The Cardinal And His Lady
The redbird is the core of fire at the heart of by still living;
And his little lady is the soft ashes covering the half-seen embers."
The flame of my life burns low
Under the cluttered days,
Like a fire of leaves.
But always a little blue, sweet-smelling smoke
Goes up to God.
A Clear Night
I have worn this day as a fretting, ill-made garment,
Impatient to be rid of it.
And lo, as I drew it off over my shoulders
This jewel caught in my hair.
Let Me Grow Lovely
Let me grow lovely, growing old--
So many fine things do:
Laces, and ivory, and gold,
And silks need not be new;
And there is healing in old trees,
Old streets a glamour hold;
Why may not I, as well as these,
Grow lovely, growing old?
Some days my thoughts are just cocoons- all cold, and dull and blind,
They hang from dripping branches in the grey woods of my mind;
And other days they drift and shine - such free and flying things!
I find the gold-dust in my hair, left by their brushing wings.
My life is a tree,
Yoke-fellow of the earth;
By roots too deep for remembrance,
To stand hard against the storm,
To fill by Place.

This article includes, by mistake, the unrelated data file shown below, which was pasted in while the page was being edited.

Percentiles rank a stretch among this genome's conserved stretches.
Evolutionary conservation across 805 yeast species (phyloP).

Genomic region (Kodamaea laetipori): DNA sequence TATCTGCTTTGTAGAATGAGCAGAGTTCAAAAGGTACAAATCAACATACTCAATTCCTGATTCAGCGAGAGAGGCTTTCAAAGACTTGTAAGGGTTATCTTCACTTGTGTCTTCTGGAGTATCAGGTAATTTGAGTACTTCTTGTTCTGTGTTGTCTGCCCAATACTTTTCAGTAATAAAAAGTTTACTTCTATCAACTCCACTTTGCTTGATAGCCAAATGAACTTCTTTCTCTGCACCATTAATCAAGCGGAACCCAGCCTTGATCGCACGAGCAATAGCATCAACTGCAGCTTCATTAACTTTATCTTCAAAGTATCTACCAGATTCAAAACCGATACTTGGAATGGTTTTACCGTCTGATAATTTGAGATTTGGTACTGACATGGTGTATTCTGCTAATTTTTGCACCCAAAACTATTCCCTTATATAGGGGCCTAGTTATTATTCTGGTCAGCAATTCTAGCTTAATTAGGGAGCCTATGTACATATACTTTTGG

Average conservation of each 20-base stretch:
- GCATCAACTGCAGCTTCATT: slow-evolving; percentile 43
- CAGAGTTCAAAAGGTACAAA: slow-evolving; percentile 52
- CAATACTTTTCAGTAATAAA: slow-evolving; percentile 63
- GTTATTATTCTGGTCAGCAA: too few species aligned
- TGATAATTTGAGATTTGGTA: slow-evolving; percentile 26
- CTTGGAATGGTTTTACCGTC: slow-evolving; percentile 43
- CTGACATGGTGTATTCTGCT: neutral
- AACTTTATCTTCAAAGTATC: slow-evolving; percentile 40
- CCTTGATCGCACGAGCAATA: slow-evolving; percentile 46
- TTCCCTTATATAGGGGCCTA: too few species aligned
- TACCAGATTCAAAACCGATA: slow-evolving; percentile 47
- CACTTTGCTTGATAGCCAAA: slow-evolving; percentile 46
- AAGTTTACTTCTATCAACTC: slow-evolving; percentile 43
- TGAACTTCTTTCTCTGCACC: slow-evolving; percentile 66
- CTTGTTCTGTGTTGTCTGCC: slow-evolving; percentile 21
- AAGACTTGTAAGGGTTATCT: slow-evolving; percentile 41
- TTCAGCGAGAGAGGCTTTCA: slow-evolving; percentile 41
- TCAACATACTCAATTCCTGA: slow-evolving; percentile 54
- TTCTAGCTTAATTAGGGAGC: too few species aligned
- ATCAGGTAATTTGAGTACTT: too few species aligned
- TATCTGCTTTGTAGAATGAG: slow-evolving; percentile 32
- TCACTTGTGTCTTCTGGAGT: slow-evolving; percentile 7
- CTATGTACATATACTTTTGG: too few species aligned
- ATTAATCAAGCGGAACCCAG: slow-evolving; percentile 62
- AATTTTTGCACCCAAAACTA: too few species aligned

(But high in the branches of my green tree there is a wild
Wind-free are the wings of my bird: she hath built no
Dropp’d feather from the wings of God
My little songs and snatches are,
So light He does not hear them fall
As He goes by, from star to star.
Dropp’d feathers from the wings of God
I find, and braid them in my hair;
Men heed them not--they only make
My soul unto herself more fair.
To-day I have grown taller from walking with the trees,
The seven sister-poplars who go softly in a line;
And I think my heart is whiter for its parley with a star
That trembled out at nightfall and hung above the pine.
The call-note of a redbird from the cedars in the dusk
Woke his happy mate within me to an answer free and fine;
And a sudden angel beckoned from a column of blue smoke -
Lord, who am I that they should stoop - these holy folk of thine?
Apple and Rose
My little daughter is a tea-rose,
Satin to the touch,
Wine to the lips,
And a faint, delirious perfume.
But my little son
Is a June apple,
Firm and cool,
And scornful of too much sweetness,
But full of tang and flavor
And better than bread to the hungry.
O wild winds, and clumsy, pilfering bees,
With the whole world to be wanton in,
Will you not spare my little tea-rose?
And O ruthless blind creatures,
Who lay eggs of evil at the core of life,
Pass by my one red apple,
That is so firm and sound!
I Shall Be Loved As Quiet Things
I shall be loved as quiet things
Are loved--white pigeons in the sun,
Curled yellow leaves that whisper down
One after one;
The silver reticence of smoke
That tells no secret of its birth
Among the fiery agonies
That turn the earth;
Cloud-islands; reaching arms of trees;
The frayed and eager little moon
That strays unheeded through a high
The thunder of my heart must go
Under the muffling of the dust--
As my gray dress has guarded it
The grasses must;
[...] Read more